(Octavia Butler)
§ “People have writer’s block not because they can’t write, but because they despair of writing eloquently.”
(Anna Quindlen)
§ “I think writer’s block is simply the dread that you are going to write something horrible. But as a writer, I believe that if you sit down at the keys long enough, sooner or later something will come out.”
(Roy Blount, Jr.)
§ “Lower your standards and keep writing.”
(William Stafford)

WOW- this section is what made me see the light. What hit me over the head and said, “You idiot! You let your inner fears stop you from doing something you loved!” I did stop writing, even this blog, because I felt my writing was horrible. I had let people read my last novel without it being polished and the feedback was nonexistent. I should’ve held myself back until I knew it was ready and showed it to someone who would give me feedback on what was right and what still needed work.

ESTABLISING A ROUTINE”
§ I only write when I am inspired. Fortunately I am inspired at 9 o’clock every morning.”
(William Faulkner)
§ “I have to get into a sort of zone. It has something to do with an inability to concentrate, which is the absolute bottom line of writing.”
(Stephen Fry)
§ “Close the door. Write with no one looking over your shoulder. Don’t try to figure out what other people want to hear from you; figure out what you have to say. It’s the one and only thing you have to offer.”
(Barbara Kingsolver)

With all life demands, I do find it hard to establish a daily routine when it comes to my writing. The idea of putting six pages together each day won’t work for me. Instead, I hope to carve out one day a week that I can concentrate on my latest work. Progress won’t be easy, but I can use other unstructured time to think, jot down notes and observe the world to further develop characters and scenes. That way, even though I only have a set number of hours each week to write, I am working on my story every day.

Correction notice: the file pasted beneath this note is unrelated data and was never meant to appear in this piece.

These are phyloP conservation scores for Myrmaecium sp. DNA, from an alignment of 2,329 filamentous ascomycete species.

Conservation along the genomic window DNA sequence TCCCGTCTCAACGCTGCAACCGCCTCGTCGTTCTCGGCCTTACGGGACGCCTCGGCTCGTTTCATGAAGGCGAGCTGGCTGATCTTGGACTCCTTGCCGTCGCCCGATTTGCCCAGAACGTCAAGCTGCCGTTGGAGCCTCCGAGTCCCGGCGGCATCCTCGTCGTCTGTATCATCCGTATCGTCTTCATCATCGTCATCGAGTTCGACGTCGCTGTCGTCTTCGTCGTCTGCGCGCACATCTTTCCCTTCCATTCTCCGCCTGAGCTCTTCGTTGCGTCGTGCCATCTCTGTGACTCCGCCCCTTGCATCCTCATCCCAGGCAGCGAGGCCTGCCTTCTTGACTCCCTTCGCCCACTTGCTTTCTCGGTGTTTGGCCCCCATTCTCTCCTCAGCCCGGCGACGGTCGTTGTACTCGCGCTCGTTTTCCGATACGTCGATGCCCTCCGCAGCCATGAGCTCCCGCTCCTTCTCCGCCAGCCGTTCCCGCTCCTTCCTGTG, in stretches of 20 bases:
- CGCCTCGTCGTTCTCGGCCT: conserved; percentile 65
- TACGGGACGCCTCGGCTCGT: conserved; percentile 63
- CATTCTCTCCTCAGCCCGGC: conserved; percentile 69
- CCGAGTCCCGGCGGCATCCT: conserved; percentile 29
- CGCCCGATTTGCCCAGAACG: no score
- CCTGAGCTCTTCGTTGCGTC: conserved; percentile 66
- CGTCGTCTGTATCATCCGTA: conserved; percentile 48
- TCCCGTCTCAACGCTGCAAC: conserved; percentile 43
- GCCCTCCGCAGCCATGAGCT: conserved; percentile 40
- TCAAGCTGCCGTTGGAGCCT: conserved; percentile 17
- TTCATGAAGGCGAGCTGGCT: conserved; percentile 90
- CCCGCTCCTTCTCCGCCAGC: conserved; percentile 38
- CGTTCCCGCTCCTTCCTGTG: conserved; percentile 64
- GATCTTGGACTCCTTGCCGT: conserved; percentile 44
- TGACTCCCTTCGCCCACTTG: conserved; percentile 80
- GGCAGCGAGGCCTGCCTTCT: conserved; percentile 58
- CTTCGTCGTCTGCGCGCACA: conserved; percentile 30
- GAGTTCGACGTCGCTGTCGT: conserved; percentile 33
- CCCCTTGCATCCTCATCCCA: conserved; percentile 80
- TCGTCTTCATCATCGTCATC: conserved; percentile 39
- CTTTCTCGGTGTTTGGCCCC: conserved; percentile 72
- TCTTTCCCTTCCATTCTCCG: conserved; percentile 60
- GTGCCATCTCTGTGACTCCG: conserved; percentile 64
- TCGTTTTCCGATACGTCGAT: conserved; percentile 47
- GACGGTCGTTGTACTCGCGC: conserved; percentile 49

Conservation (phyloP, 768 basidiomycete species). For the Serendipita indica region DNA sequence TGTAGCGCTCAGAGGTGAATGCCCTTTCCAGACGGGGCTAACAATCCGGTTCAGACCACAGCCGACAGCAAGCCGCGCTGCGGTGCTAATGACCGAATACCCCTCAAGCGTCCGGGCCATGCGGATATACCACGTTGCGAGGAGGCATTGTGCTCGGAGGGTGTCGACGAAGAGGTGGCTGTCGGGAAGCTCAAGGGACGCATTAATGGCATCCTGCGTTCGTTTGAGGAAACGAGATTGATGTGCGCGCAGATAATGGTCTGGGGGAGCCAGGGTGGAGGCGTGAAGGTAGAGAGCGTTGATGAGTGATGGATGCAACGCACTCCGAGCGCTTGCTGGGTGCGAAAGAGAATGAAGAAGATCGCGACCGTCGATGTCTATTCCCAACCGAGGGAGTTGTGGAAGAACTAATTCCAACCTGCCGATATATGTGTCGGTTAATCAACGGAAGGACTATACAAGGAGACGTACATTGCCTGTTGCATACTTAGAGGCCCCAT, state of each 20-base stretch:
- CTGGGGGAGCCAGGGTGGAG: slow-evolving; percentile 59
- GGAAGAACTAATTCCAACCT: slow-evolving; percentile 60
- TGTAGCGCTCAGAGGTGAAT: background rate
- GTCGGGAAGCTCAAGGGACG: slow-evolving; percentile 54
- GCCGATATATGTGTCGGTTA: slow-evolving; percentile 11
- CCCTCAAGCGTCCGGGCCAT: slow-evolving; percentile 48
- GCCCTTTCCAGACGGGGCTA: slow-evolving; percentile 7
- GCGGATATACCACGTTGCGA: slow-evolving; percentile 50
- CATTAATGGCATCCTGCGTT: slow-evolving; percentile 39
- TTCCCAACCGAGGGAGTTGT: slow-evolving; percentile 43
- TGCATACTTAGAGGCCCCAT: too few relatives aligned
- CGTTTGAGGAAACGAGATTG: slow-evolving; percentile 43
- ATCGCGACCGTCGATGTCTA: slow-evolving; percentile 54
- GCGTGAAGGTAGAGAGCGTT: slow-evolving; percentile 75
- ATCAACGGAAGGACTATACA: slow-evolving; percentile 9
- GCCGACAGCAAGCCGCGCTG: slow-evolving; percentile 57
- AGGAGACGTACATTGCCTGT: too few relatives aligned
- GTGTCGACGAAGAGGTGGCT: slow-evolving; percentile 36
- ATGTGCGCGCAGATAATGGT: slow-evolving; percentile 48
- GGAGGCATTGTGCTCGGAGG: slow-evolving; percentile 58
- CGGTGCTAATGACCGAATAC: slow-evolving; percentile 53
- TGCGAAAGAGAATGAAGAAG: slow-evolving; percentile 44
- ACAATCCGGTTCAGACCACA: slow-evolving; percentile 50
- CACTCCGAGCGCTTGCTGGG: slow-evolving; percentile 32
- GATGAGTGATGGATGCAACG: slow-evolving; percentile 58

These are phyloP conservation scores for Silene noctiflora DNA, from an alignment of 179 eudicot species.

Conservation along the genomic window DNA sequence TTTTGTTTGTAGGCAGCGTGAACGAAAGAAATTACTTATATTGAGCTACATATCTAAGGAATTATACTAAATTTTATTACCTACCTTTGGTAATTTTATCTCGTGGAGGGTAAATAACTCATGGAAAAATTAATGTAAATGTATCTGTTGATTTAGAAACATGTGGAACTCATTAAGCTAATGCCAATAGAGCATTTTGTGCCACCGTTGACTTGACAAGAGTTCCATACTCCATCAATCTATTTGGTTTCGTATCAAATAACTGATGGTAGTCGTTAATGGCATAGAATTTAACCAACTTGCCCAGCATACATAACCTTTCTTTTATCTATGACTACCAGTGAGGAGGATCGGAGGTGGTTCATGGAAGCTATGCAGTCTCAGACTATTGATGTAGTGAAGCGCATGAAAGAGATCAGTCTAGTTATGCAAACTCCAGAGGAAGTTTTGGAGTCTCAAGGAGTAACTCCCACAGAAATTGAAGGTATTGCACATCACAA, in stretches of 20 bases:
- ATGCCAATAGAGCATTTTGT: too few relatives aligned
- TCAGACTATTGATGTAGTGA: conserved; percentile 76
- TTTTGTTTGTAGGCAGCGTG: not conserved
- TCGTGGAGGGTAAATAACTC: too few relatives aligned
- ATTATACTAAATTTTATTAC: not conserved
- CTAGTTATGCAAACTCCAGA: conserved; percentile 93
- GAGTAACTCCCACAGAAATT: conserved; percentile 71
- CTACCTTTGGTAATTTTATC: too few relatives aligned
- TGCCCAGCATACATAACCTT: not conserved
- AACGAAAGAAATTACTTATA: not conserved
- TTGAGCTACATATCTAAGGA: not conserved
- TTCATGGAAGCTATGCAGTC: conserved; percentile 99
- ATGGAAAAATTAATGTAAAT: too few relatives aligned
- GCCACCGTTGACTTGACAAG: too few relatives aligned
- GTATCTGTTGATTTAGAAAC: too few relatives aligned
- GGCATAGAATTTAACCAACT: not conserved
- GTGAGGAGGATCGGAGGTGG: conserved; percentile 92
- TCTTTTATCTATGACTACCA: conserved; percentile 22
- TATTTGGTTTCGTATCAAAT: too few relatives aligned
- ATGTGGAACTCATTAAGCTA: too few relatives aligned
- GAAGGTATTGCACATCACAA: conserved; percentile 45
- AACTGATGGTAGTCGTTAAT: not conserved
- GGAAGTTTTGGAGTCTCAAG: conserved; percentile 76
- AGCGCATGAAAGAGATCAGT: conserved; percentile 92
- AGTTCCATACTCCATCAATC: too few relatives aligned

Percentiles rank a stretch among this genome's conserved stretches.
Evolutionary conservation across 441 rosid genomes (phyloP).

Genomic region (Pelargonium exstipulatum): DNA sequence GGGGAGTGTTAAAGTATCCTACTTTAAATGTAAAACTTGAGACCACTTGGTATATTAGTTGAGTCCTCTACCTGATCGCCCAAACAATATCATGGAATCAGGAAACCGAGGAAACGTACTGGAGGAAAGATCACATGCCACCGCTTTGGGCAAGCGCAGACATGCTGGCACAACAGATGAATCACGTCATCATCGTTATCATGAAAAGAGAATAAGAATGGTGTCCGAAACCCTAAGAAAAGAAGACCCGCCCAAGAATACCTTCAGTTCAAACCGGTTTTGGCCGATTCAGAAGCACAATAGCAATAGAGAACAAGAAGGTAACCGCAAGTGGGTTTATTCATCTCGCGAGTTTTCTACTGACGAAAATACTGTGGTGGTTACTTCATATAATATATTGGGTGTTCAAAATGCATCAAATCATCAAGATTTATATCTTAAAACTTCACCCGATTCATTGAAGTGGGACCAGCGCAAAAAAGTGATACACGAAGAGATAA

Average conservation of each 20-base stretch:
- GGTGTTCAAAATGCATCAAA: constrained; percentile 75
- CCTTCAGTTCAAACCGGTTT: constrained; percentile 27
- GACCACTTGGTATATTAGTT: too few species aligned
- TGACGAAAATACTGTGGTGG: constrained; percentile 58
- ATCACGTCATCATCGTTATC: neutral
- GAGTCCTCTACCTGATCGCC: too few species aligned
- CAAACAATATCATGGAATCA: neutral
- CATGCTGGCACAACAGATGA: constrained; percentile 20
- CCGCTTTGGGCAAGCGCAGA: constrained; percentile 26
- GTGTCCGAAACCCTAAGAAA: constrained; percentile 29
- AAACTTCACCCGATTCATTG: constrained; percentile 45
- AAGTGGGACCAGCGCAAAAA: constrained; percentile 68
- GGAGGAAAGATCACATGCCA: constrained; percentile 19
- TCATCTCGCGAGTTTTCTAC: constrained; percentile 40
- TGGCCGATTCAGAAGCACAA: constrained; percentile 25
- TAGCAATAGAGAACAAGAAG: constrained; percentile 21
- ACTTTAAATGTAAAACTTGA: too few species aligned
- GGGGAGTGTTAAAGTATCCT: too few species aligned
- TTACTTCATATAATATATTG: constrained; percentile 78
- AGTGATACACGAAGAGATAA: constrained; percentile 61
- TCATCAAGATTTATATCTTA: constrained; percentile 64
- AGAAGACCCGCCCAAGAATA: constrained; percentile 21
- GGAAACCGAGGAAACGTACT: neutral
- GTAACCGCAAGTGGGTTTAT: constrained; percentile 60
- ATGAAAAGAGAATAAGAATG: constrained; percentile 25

WRITING:
§ “My block was due to two overlapping factors: laziness and lack of discipline. If you really want to write, then shut yourself in a room, close the door, and WRITE. If you don’t want to write, do something else. It’s as simple as that.”
(Mary Garden
§ “If you want to write, write it. That’s the first rule.”
(Robert Parker)
§ “The writer’s duty is to keep on writing.”
(William Styron)
§ “Read a lot. Write a lot. Have fun.”
(Daniel Pinkwater)

It sounds so easy, go write, but when you’ve fallen into one of the above traps, it’s not just about putting words on the page. It’s finding your inner confidence to battle the critical demons or carving out the time to join coherent sentences into paragraphs. Or maybe it’s figuring out the conflict that will tear your hero and heroine apart or even developing your characters. No matter what the cause of your writer’s block, I empathize with you and feel your pain. I promise the cast will come off eventually and when you are ready, you will be able to run again. And maybe even fly!

-Meg

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8 Comments »

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  1. and then? Cliff- you’ve left me hanging with the ultimate writer’s secret!!!!! LOL